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Career and Education Opportunities for Architecture Professors in Illinois

Illinois has a population of 12,910,409, which has grown by 3.95% over the past 10 years. Nicknamed the "Land of Lincoln," its capital is Springfield, though its most populous city is Chicago.

In general, architecture professors teach courses in architecture and architectural design, such as architectural environmental design, interior architecture/design, and landscape architecture.

The average wage in the general category of Postsecondary Education jobs is $23 per hour or $59,029 per year in Illinois, and an average of $23 per hour or $64,226 per year nationwide. Incomes for architecture professors are better than in the overall category of Postsecondary Education in Illinois, and better than the overall Postsecondary Education category nationally. Architecture professors work in a variety of jobs, including: architect, professor of practice, and college or university faculty member.

In 2008, there were a total of 7,657,328 jobs in Illinois. The average annual income was $42,540 in 2008, up from $41,720 the previous year. The unemployment rate in Illinois was 10.1% in 2009, which has grown by 3.7% since the previous year. Approximately 26.1% of Illinois residents have college degrees, which is higher than the national average.

The top industries in Illinois include construction machinery merchant wholesalers, beer, wine, and distilled alcoholic beverage merchant wholesalers, and nonchocolate confectionery manufacturing. Notable tourist destinations include the Edgewater Historical Society, the Dusable Museum of African American History, and the Adler Planetarium & Astronomy Museum.

CITIES WITH Architecture Professor OPPORTUNITIES IN Illinois


JOB DESCRIPTION: Architecture Professor

In general, architecture professors teach courses in architecture and architectural design, such as architectural environmental design, interior architecture/design, and landscape architecture.

Every day, architecture professors are expected to be able to articulate ideas and problems. They need to listen to and understand others in meetings. It is also important that they read and understand documents and reports.

Similar jobs with educational opportunities in Illinois include:

  • Agriculture Professor. Teach courses in the agricultural sciences. Includes teachers of agronomy, dairy sciences, and agricultural soil conservation.
  • Communication Professor. Teach courses in communications, such as organizational communications, public relations, radio/television broadcasting, and journalism.
  • Computer Science Professor. Teach courses in computer science. May specialize in a field of computer science.
  • English Professor. Teach courses in English language and literature, including linguistics and comparative literature.
  • Graduate Research Assistant. Assist department chairperson, faculty members, or other professional staff members in college or university by performing teaching or teaching-related duties, such as teaching lower level courses, developing teaching materials, preparing and giving examinations, and grading examinations or papers. Graduate assistants must be enrolled in a graduate school program. Graduate assistants who primarily perform non-teaching duties, such as laboratory research, should be reported in the occupational category related to the work performed.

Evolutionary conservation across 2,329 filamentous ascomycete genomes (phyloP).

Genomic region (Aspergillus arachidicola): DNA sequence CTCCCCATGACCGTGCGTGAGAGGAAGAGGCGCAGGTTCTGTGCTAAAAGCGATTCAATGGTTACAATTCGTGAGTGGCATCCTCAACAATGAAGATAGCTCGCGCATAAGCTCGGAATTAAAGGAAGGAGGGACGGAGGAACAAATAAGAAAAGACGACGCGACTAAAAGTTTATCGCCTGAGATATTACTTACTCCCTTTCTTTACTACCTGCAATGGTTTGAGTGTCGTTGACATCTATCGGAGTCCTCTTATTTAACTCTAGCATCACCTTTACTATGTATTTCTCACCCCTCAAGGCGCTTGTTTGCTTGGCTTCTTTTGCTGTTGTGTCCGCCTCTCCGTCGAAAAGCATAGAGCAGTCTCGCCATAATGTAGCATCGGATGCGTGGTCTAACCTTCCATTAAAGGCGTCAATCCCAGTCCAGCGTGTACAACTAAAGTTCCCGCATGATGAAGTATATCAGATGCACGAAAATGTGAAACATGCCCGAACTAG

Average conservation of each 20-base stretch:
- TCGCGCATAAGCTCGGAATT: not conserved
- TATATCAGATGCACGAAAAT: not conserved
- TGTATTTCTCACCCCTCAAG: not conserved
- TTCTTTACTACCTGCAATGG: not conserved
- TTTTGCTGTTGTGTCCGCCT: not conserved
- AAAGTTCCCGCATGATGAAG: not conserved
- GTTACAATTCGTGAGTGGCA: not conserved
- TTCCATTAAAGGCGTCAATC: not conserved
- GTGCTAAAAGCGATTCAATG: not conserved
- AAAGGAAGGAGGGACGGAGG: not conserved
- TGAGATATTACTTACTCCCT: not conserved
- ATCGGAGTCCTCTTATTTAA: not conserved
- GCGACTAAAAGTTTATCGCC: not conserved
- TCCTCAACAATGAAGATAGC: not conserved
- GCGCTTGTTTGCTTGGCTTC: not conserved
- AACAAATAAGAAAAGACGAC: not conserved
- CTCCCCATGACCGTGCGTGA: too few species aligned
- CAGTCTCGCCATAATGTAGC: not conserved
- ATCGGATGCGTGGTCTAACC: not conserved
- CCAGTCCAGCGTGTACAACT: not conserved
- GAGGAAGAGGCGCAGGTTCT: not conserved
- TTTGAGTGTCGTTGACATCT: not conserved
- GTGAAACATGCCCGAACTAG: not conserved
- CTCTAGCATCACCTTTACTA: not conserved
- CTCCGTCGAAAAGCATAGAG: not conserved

• Law Professor. Teach courses in law.
  • Math Professor. Teach courses pertaining to mathematical concepts, statistics, and actuarial science and to the application of original and standardized mathematical techniques in solving specific problems and situations.
  • Nursing Professor. Demonstrate and teach patient care in classroom and clinical units to nursing students. Includes both teachers primarily engaged in teaching and those who do a combination of both teaching and research.
  • Physical Education Professor. Teach courses pertaining to recreation, leisure, and fitness studies, including exercise physiology and facilities management.
  • Vocational Instructor. Teach or instruct vocational or occupational subjects at the postsecondary level (but at less than the baccalaureate) to students who have graduated or left high school. Includes correspondence school instructors; industrial, commercial and government training instructors; and adult education teachers and instructors who prepare persons to operate industrial machinery and equipment and transportation and communications equipment. Teaching may take place in public or private schools whose primary business is education or in a school associated with an organization whose primary business is other than education.

LOCATION INFORMATION: Illinois

Illinois
Illinois photo by Hary Han

Illinois has a population of 12,910,409, which has grown by 3.95% in the last 10 years. Nicknamed the "Land of Lincoln," its capital is Springfield, though its largest city is Chicago. In 2008, there were a total of 7,657,328 jobs in Illinois. The average annual income was $42,540 in 2008, up from $41,720 in 2007. The unemployment rate in Illinois was 10.1% in 2009, which has grown by 3.7% since the previous year. Roughly 26.1% of Illinois residents have college degrees, which is higher than the national average.

The top industries in Illinois include construction machinery merchant wholesalers, beer, wine, and distilled alcoholic beverage merchant wholesalers, and nonchocolate confectionery manufacturing. Notable tourist attractions include the Chicago Peregrine Release, the Dusable Museum of African American History, and the Chinatown Museum Foundation.